How Digital Asset Management Makes Social Media More Effective at Baylor
Baylor University in Waco, TX, is the
sixth most influential college on Instagram, according to College Atlas, and
the university attributes this success to its digital asset management (DAM)
solution. The technology enables Baylor staff to post professional photos to social media
outlets within seconds, so people can easily follow academic and athletic news
Baylor University's Instagram page
Challenge of Social Media
Prior to the social media boom, Baylor used traditional media
outlets such as print, billboards, radio and TV to get its message out to
potential students, parents, friends of the university and other interested
parties. When social media caught on, Baylor saw the technology's potential as a more timely
communication medium and started investigating ways to take advantage of it. The
university now uses Facebook, Instagram and Twitter as its primarily social
media outlets. It also uses Pinterest and Tumblr to showcase photos, and YouTube
and Vimeo for videos.
Baylor started using Instagram as a type of viewbook — a dynamic daily look at the
university rather than a static
annual publication. But the immediacy of Instagram and other social media created a
challenge: how to populate sites with the latest content and
promote the university. In the beginning, staff would shoot photos with their
phones and post them to Instagram, but the quality of the photos was low.
Alternatively, staff photographers would shoot with digital SLRs and
e-mail the photos to the social media team, but the images would sometimes get lost in
a junk e-mail folder or otherwise missed. The university wanted a way to shoot
high quality photos and post them immediately.
Baylor solved part of the problem with a wireless file transfer device for
its Canon digital cameras, which lets the university's photographers connect their
camera to a WiFi network and quickly upload photos to the university's server.
That technology solved the problem of uploading high quality photos quickly, but
the photographers are not administrators of the university's social media
outlets, so the next step was to find a solution that would put the photos at
the digital fingertips of marketing and communications staff, so they could post them on Facebook
and Twitter as quickly as possible.
The Marketing and Communications department at Baylor had been using
from Extensis as its digital asset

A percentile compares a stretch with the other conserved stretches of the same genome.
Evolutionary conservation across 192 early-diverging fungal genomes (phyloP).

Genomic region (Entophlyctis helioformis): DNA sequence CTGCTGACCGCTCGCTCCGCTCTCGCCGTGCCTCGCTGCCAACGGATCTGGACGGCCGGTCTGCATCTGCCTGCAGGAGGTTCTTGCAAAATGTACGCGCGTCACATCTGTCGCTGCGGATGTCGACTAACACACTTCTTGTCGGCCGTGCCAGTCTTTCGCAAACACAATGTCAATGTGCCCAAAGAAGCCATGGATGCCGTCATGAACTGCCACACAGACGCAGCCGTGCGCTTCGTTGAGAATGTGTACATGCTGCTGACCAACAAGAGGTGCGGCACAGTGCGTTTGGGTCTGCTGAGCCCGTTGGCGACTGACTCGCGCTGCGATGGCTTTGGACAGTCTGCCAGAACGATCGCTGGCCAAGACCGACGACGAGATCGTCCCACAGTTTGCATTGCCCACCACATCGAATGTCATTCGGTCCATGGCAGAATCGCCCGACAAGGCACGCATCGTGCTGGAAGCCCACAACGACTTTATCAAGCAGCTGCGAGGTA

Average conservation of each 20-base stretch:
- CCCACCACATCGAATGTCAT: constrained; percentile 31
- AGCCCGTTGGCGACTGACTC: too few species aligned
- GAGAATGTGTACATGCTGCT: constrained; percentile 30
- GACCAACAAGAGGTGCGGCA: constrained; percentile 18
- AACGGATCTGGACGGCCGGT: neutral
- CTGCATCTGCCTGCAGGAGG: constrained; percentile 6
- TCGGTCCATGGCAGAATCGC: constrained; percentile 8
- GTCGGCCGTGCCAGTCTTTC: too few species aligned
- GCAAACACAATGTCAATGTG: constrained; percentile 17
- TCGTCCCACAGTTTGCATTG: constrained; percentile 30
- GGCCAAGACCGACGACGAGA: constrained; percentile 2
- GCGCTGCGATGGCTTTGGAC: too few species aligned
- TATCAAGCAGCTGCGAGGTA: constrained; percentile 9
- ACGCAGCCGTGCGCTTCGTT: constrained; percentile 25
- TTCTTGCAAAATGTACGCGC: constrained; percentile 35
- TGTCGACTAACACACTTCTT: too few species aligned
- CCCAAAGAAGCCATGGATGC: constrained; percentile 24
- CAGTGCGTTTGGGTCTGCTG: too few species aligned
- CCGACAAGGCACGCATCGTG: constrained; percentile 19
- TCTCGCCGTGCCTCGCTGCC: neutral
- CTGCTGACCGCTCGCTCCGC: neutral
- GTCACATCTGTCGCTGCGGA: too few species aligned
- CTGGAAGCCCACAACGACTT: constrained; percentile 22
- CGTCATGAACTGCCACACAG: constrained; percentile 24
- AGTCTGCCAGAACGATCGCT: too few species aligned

management system for a number of years. Approximately 1.5 million photos and
videos are stored on the Portfolio server with accompanying metadata, so staff
can quickly search for and retrieve the assets they need. However, staff needed
a license to access those digital assets, which created a barrier to sharing
images quickly and easily from anywhere.
When Extensis added
Netpublish — a tool for creating internal file-sharing Web sites — to its
Portfolio suite, Baylor adopted it. According to Robert Rogers, director of
photography for the university, Netpublish streamlined the process of
distributing the images, whether to the university's social media team,
local media outlets or other university staff.
Now, when Rogers or another university photographer is at an event, such as a
game or commencement ceremony, they can shoot pictures, connect the camera's
wireless transfer card to a WiFi network, upload the photos to Baylor's
Portfolio server, and they're automatically posted on Baylor's Netpublish site.
From there, the social media team can grab the photos they like and post them on
their social media pages.
The system has created the immediacy that Baylor wanted and that's so crucial
to social media success. With Netpublish, Baylor's social media team can access
photos seconds after they were taken, just by going to a Web page. From there,
they can select the photos they want to use, add captions and post them. "It's
probably a half a second transfer time, and then the team from social media can
see these images as if they're there with us," said Rogers. "No matter where
they are, they can see what we're seeing and share that stuff immediately."
Baylor creates what is called a "live link" for each event as it happens. The
university can easily share that live link with traditional media outlets or
other stakeholders to provide them with quick access to high-quality photos of
the event. If Baylor wants to revoke access to those photos, staffers simply remove
the live link.
Baylor University has been on
Instagram for two years now and has more than 49,000 followers. According to
Rogers, its engagement rate — the percentage of followers who like, share or
comment on posts — is 10 to 12 percent, whereas the average engagement rate on
Instagram is 4.21 percent, according to a recent blog post by
Nate Elliott, an analyst for Forrester Research.
Rogers attributes the university's high rate of social media engagement to
the quality and immediacy of its photo posts. When Baylor's softball team made
it to the World Series, the social media team posted live photos on
Twitter as they came in from the
camera. According to Rogers, they tripled their number of followers on Twitter
from that single event and now have 41,500 followers on that platform. "Having a
professional photo and releasing it immediately is really advantageous to
getting better engagement and better overall feel for the university," he said.
"Statistically, I think it's nearly 10 times the engagement of a simple post
"And [social media engagement] does filter down into higher application
rates," said Rogers. "I'm not saying that it's Instagram or Facebook
specifically, but it's one piece of this puzzle. So the reason we're having
record enrollment and record class sizes, the reason we're having record giving,
things like that, is just overall a better overall feeling of the university. And
if we can help with that in one channel by intimate and immediate imagery,
that's a great thing."